As the temperature rises outside, school gets out for the summer, and the smell of barbeque is in the air. It could be a weeknight dinner or a gathering with friends and family to grill beef, pork, fish, or fruits and vegetables on the weekends. No matter the menu, it’s key to keep health in mind when choosing what to grill and recipes to include in your summer barbecues.
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We can shift our grilling for health to include lean cuts of meat or trim away any visible fat. Lean is defined as 10 grams of fat or less and 4.5 grams of saturated fat or less per serving. When choosing beef, round or loin in the name are lean choices. Strip steak is perfect for grilling, and a top sirloin boneless steak is a great choice to add your favorite rub or glaze.
For poultry, try out recipes that use skinless as that will be lower in saturated fat. Saturated fat is an unhealthy fat that can lead to blockage in your arteries, cause your cholesterol to increase, and affect your blood flow. This makes your heart work harder than it has to.
You can grill a variety of seafood for healthier meals, including salmon, halibut, cod, sea bass, and red snapper. Just make sure pieces are 1 inch or greater to prevent them from losing moisture too quickly and burning.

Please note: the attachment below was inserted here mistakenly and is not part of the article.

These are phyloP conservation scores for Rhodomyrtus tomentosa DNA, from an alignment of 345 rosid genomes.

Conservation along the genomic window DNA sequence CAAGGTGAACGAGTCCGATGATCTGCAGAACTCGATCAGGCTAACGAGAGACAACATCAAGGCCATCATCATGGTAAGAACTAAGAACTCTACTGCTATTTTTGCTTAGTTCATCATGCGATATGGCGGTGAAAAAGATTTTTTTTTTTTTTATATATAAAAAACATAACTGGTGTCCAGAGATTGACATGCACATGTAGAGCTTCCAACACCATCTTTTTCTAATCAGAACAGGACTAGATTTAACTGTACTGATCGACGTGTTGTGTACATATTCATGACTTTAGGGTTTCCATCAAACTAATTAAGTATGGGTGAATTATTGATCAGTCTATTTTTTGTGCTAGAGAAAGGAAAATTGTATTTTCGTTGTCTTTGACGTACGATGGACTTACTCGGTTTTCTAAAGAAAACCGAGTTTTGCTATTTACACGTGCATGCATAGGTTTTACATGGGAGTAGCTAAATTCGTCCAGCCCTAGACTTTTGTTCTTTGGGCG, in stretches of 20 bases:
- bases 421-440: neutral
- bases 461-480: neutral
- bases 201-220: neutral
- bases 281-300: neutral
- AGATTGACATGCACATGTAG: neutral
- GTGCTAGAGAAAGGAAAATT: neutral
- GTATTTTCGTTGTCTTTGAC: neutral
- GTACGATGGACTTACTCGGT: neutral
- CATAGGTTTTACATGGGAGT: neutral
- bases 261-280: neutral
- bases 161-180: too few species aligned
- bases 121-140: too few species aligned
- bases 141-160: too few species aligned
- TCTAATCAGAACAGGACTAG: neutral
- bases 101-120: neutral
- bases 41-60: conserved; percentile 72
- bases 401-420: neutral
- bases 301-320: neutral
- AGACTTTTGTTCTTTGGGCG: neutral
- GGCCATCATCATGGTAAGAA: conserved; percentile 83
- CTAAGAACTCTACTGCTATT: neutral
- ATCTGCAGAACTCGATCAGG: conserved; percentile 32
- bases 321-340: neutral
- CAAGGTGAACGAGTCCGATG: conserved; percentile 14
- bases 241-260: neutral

Vegetables can be grilled in halves, slices, or pieces straight on the grill, on skewers, in a basket, or foil tray. Cook times will depend on the size and shape. Heartier vegetables such as peppers and onions can handle higher heat, while eggplant, squash, zucchini, and mushrooms require less heat, and tomatoes and asparagus require the least.
Vegetables can take 5-10 minutes and should be flipped halfway through cooking. Those cooked in grill baskets will take longer. You can grill fruits such as watermelon, peach halves, pineapple skewers, apples, and plums. Grilling them on high heat will help enhance the sweetness and flavor.
Grilled apples can be chopped and added to a green salad with pecans and blue cheese, or you can add peaches and plums with brie and your favorite greens. Mix up your kebobs with pineapple and chicken or watermelon and shrimp.
A marinade is a seasoned soaking liquid used to add flavor to foods before cooking. Creating your own marinade at home is easy and lets you control the ingredients, limiting extra sugars, salts, and additives. Acidic ingredients like citrus juices or vinegar help soften or tenderize the item before being grilled.
As a guide, use 1/2 cup of marinade for every 1 pound of meat, poultry, or seafood. Be sure you soak the item in the marinade for at least 30 minutes, up to overnight, in the refrigerator in a sealed container.
After removing the food from the marinade, throw out the marinade and do not continue to use it. It can be a source of food-borne illness as a raw protein was soaking in it and is not safe to continue to use.
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This article originally appeared on Daily Commercial: Healthy grilling options during the summer
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